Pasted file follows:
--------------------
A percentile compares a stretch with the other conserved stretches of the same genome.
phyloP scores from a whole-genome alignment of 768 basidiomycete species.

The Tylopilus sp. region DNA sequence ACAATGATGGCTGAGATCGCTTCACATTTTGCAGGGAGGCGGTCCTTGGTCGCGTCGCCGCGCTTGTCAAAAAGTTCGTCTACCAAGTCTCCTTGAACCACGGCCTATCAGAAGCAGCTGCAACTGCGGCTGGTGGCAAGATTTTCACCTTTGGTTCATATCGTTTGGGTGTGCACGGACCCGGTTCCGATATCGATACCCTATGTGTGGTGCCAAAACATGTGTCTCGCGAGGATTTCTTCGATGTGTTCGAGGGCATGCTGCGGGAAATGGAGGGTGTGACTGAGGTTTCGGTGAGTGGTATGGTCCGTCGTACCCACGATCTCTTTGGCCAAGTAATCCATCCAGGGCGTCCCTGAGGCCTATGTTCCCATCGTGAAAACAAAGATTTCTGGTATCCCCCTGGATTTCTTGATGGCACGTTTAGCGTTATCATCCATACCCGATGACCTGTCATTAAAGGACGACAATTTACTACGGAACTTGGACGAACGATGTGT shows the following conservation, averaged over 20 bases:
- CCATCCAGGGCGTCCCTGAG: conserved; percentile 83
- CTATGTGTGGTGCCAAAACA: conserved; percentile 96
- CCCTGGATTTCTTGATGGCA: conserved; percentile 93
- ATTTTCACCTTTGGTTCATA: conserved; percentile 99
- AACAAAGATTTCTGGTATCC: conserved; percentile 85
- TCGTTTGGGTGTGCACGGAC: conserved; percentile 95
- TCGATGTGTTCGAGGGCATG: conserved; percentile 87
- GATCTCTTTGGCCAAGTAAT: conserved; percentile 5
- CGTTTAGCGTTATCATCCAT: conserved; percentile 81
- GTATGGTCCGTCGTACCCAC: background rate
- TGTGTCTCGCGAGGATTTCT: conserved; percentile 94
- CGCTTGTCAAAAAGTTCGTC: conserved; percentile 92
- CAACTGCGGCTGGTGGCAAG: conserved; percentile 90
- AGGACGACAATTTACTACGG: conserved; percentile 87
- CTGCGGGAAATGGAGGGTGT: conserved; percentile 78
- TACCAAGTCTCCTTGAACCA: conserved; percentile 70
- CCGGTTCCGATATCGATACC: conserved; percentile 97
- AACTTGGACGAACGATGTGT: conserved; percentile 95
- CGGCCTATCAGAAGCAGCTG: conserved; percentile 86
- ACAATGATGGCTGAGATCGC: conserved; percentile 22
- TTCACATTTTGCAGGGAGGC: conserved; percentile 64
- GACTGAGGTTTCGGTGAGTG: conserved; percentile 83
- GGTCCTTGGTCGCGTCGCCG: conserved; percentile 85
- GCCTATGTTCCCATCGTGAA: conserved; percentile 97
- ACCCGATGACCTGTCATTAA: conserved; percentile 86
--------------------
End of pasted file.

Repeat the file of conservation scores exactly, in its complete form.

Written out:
A percentile compares a stretch with the other conserved stretches of the same genome.
phyloP scores from a whole-genome alignment of 768 basidiomycete species.

The Tylopilus sp. region DNA sequence ACAATGATGGCTGAGATCGCTTCACATTTTGCAGGGAGGCGGTCCTTGGTCGCGTCGCCGCGCTTGTCAAAAAGTTCGTCTACCAAGTCTCCTTGAACCACGGCCTATCAGAAGCAGCTGCAACTGCGGCTGGTGGCAAGATTTTCACCTTTGGTTCATATCGTTTGGGTGTGCACGGACCCGGTTCCGATATCGATACCCTATGTGTGGTGCCAAAACATGTGTCTCGCGAGGATTTCTTCGATGTGTTCGAGGGCATGCTGCGGGAAATGGAGGGTGTGACTGAGGTTTCGGTGAGTGGTATGGTCCGTCGTACCCACGATCTCTTTGGCCAAGTAATCCATCCAGGGCGTCCCTGAGGCCTATGTTCCCATCGTGAAAACAAAGATTTCTGGTATCCCCCTGGATTTCTTGATGGCACGTTTAGCGTTATCATCCATACCCGATGACCTGTCATTAAAGGACGACAATTTACTACGGAACTTGGACGAACGATGTGT shows the following conservation, averaged over 20 bases:
- CCATCCAGGGCGTCCCTGAG: conserved; percentile 83
- CTATGTGTGGTGCCAAAACA: conserved; percentile 96
- CCCTGGATTTCTTGATGGCA: conserved; percentile 93
- ATTTTCACCTTTGGTTCATA: conserved; percentile 99
- AACAAAGATTTCTGGTATCC: conserved; percentile 85
- TCGTTTGGGTGTGCACGGAC: conserved; percentile 95
- TCGATGTGTTCGAGGGCATG: conserved; percentile 87
- GATCTCTTTGGCCAAGTAAT: conserved; percentile 5
- CGTTTAGCGTTATCATCCAT: conserved; percentile 81
- GTATGGTCCGTCGTACCCAC: background rate
- TGTGTCTCGCGAGGATTTCT: conserved; percentile 94
- CGCTTGTCAAAAAGTTCGTC: conserved; percentile 92
- CAACTGCGGCTGGTGGCAAG: conserved; percentile 90
- AGGACGACAATTTACTACGG: conserved; percentile 87
- CTGCGGGAAATGGAGGGTGT: conserved; percentile 78
- TACCAAGTCTCCTTGAACCA: conserved; percentile 70
- CCGGTTCCGATATCGATACC: conserved; percentile 97
- AACTTGGACGAACGATGTGT: conserved; percentile 95
- CGGCCTATCAGAAGCAGCTG: conserved; percentile 86
- ACAATGATGGCTGAGATCGC: conserved; percentile 22
- TTCACATTTTGCAGGGAGGC: conserved; percentile 64
- GACTGAGGTTTCGGTGAGTG: conserved; percentile 83
- GGTCCTTGGTCGCGTCGCCG: conserved; percentile 85
- GCCTATGTTCCCATCGTGAA: conserved; percentile 97
- ACCCGATGACCTGTCATTAA: conserved; percentile 86